When AMD’s Radeon RX 480 launched just under a year ago, it redefined what was possible with a $200 graphics card, delivering uncompromising 1080p gaming, darn good 1440p performance, and even the ability to play VR games—none of which was ever available in a graphics card that affordable before.
But it wasn’t quite a flawless victory, and not just because Nvidia’s comparable (yet pricier) GeForce GTX 1060 launched shortly after. The Radeon RX 480 suffered from a power-draw controversy that AMD fixed with admirable speed. Stocks of the card were limited for months, which led to inflated pricing and endless anguish in enthusiast forums. The 4GB Radeon RX 480 was hands-down the best “sweet spot” graphics card you could buy, but it had some baggage in Google searches.
Enter the Radeon RX 580, announced today as part of AMD’s mild Radeon RX 500-series refresh.
The Radeon RX 580 release sweeps away all of that controversy—and gives AMD new Radeon 500-series GPUs to sell alongside its new Ryzen 5 processors. But these “new” graphics cards aren’t really new at all, relying on the same underlying graphics processors as the RX 480, but with slightly boosted clock speeds granted by a year of process optimizations. With so little changed, and Nvidia’s GeForce GTX 1060 likewise matured, is AMD’s offering still the mainstream graphics card champion?
Let’s find out.
Meet the Radeon RX 580
Here’s a look at the reference specs for the Radeon RX 580 and RX 570 (which PCWorld also reviewed). Even though the chart says the RX 570 packs 4GB of memory and the RX 580 has 8GB, that’s just AMD’s recommendation. Both cards will be offered in both capacities.
There’s not much difference from the RX 480, honestly. You’ll find minor bumps to peak compute speeds and memory bandwidth, but the only major tweak is the RX 580’s clock speed. AMD’s up to the second generation of optimizations on the Polaris architecture, which let the company bump the speeds up from the RX 480’s 1,120MHz base and 1,266MHz boost clocks to 1,257MHz/1,340MHz on the Radeon RX 580. The Radeon RX 580’s base clock is now effectively the same as the RX 480’s boost clock. Pretty nifty, though there’s unfortunately no bump to memory speeds or capacity.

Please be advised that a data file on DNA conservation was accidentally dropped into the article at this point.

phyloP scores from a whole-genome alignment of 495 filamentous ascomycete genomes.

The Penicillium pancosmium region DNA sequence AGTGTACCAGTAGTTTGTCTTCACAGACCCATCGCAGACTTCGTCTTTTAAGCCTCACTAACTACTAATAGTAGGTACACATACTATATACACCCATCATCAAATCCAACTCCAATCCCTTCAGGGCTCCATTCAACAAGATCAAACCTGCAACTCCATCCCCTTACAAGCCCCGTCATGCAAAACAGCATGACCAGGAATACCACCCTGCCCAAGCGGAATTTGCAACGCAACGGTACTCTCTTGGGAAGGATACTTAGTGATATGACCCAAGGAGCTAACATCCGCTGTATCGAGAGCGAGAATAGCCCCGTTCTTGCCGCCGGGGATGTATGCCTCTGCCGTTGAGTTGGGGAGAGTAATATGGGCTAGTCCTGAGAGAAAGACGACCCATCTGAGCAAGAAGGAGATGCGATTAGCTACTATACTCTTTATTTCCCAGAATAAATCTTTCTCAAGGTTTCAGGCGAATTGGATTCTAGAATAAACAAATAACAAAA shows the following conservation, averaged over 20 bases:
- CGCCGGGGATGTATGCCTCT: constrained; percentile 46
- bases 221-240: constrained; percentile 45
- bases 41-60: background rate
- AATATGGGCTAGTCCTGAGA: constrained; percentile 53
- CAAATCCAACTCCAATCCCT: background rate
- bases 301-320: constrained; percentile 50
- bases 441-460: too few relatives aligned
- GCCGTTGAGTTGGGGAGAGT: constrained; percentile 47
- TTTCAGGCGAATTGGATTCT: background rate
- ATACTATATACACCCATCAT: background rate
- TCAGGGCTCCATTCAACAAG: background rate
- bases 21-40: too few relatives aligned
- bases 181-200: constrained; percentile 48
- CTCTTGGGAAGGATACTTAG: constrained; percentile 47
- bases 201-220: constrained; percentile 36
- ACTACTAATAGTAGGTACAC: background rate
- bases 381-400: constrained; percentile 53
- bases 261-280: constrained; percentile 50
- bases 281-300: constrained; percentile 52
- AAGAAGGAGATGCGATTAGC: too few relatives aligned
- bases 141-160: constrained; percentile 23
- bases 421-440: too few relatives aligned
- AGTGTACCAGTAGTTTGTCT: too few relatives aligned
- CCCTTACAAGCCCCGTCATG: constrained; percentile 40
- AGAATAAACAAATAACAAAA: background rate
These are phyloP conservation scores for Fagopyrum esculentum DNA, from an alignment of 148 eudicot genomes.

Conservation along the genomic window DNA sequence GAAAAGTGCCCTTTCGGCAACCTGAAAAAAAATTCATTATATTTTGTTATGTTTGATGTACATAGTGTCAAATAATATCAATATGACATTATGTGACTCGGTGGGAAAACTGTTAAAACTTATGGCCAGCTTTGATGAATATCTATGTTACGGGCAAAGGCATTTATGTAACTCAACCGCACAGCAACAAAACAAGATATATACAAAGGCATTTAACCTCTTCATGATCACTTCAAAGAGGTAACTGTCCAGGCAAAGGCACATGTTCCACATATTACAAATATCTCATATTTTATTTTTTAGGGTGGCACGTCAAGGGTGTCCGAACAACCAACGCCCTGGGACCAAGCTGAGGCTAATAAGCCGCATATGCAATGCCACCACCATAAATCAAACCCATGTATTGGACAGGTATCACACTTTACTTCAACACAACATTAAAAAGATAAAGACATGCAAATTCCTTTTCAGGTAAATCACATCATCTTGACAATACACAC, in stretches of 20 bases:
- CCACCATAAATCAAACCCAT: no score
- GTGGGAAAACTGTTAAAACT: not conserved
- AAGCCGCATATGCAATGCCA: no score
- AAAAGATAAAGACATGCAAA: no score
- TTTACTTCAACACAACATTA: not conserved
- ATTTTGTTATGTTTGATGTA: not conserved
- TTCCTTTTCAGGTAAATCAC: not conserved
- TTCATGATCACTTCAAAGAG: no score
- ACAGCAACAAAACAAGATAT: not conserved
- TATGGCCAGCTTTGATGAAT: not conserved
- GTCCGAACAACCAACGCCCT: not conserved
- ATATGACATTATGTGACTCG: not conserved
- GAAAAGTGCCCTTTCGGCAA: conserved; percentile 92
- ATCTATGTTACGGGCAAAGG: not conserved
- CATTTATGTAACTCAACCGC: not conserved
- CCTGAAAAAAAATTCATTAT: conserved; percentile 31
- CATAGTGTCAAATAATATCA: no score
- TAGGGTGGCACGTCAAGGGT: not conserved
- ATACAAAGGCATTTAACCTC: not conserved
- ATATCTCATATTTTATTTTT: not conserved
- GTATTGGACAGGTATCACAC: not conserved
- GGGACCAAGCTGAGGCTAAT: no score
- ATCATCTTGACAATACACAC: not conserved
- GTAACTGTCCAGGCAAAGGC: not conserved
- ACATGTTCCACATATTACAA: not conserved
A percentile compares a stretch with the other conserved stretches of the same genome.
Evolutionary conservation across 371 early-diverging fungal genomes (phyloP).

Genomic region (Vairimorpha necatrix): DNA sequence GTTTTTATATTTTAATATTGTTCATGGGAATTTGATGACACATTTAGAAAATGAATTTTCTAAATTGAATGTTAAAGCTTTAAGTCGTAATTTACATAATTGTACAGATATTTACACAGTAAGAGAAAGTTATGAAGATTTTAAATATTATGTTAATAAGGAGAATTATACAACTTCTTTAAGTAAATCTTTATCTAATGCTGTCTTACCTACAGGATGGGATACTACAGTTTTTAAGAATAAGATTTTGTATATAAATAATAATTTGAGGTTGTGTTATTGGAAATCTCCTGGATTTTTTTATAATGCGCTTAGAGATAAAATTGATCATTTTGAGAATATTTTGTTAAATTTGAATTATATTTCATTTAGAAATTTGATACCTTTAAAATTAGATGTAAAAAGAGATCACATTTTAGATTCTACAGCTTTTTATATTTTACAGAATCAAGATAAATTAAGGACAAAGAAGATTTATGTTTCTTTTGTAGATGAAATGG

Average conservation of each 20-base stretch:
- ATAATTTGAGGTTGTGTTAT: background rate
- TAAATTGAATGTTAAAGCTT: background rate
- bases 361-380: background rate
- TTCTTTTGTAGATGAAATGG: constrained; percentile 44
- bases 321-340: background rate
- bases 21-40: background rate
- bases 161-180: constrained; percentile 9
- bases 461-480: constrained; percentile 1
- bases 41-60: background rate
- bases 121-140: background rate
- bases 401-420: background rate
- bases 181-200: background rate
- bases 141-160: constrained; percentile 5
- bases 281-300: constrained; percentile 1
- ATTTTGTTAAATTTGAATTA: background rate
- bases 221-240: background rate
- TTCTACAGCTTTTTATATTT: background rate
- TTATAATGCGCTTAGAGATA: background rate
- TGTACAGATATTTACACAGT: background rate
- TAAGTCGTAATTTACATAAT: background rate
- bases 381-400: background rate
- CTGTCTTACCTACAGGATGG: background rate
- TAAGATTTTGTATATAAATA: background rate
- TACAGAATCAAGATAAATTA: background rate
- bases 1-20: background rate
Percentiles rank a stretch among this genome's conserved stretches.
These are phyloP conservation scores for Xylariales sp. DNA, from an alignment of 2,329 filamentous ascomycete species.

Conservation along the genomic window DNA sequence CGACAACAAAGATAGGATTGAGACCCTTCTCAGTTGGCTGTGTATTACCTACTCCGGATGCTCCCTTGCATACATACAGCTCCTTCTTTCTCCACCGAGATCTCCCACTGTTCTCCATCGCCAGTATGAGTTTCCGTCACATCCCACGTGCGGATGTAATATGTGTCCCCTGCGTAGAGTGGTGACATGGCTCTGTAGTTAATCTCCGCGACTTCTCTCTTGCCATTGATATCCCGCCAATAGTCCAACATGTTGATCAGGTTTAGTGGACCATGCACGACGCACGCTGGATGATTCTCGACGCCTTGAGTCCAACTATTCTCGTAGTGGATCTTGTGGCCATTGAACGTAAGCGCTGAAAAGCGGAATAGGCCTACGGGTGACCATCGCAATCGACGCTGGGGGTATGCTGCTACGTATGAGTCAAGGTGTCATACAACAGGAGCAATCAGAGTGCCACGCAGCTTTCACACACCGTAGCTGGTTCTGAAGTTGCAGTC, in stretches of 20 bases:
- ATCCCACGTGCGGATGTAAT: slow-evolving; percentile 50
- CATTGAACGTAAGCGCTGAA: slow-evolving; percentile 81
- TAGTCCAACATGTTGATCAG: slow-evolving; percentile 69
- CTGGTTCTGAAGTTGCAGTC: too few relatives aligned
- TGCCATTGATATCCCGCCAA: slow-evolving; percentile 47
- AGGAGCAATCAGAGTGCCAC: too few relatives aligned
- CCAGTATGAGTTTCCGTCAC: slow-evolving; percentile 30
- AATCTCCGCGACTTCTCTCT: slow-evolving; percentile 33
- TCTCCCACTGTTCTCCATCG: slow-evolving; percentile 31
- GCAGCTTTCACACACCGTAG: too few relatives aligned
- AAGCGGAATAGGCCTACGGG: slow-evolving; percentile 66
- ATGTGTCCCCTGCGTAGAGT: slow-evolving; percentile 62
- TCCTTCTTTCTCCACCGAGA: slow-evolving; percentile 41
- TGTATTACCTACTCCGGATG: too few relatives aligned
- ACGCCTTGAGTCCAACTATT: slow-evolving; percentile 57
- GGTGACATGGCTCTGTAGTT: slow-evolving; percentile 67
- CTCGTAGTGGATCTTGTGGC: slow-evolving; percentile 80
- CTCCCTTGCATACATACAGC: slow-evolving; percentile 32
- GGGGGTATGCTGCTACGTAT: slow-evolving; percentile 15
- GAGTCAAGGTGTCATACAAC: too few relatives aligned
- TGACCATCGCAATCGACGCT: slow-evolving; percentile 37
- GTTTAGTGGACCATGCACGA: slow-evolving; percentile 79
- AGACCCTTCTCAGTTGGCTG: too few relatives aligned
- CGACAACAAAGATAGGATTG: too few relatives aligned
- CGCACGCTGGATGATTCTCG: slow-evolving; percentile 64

Cranking clocks requires cranking power, though. The Radeon RX 580 is rated for a 185W TDP, compared to the RX 480’s 150W, so expect the cards to need an 8-pin power supply. AMD’s also allowing board makers to build cards with both an 8-pin and a 6-pin power connectors to push things even further.
AMD’s offsetting that power increase with the introduction of a new power state that reduces energy usage when you’re idle, using multiple monitors, or watching videos. The company’s also stressing the tremendous power- and temperature-savings of Radeon Chill, a wonderful feature introduced in Radeon Crimson ReLive. Chill’s disabled by default, though, and only compatible with 19 games—though they’re 19 of the most-played games around, and coinciding with the Radeon RX 500-series reveal, AMD also announced that Dota 2 and League of Legends now work with Chill.
The company won’t release a reference version of the Radeon RX 580 though. Instead, all of the cards that hit the streets—today—will be customized models by AMD hardware partners like Sapphire, XFX, PowerColor, et cetera.
Speaking of which, the card we’re reviewing today is the 8GB Sapphire RX 580 Nitro+ ($250 on Newegg), which cranks clock speeds all the way up to 1,411MHz, or 69MHz faster than Sapphire’s older RX 480 Nitro+.
But it can go even further! While the older card relied on a single 8-pin power connector, the Sapphire RX 580 Nitro+ adds an optional 6-pin connector to the mix, so the board can provide plenty of juice if you wind up winning the silicon lottery with a GPU that overclocks like a champ. That’s augmented by Sapphire’s black diamond chokes, which filter and clean up the card’s electrical signals.
The Sapphire RX 580 Nitro+ maintains a tweaked version of the superb Dual-X cooling system from its predecessor. That’s fine by us. Dual-X’s dual fans and heat pipe-infused heat sink work well—as you’ll see in the temperatures section—and Sapphire has re-engineered the cooler’s design to run much quieter than before. Plus, the look of Sapphire’s card remains stunning.
While many modern graphics cards rock bright colors, angular designs, and RGB everything that cater to the edgy so-called “gamer” aesthetic, the RX 580 Nitro+ sticks to sleek silver-and-black simplicity that looks great in our GPU testing system. The Sapphire logo on the side still lights up, but in a tasteful blue hue by default (you can manually change the color with Sapphire’s Trixx utility). The perforated black shroud looks elegant despite being hard plastic, especially paired with the Nitro+’s gorgeous (and redesigned) metal backplate.
The Sapphire RX 580 Nitro+’s fans won’t start spinning until you toss a decently heavy graphics load at your PC. They’re also held in by a single screw for easy replacement in case of failure—no need to send your entire GPU back. Sapphire’s aforementioned Trixx software even includes a Fan Health feature that, uh, checks the health of your fans and can connect you with Sapphire support if one craps out.
Finally, the Nitro+ includes dual DisplayPorts, two HDMI 2.0 connections, and DVI-D. The DVI port will be a blessing for folks with older monitors, while the pair of HDMI ports should come in handy for early virtual-reality adopters, as the Oculus Rift and HTC Vive each utilize an HDMI connection.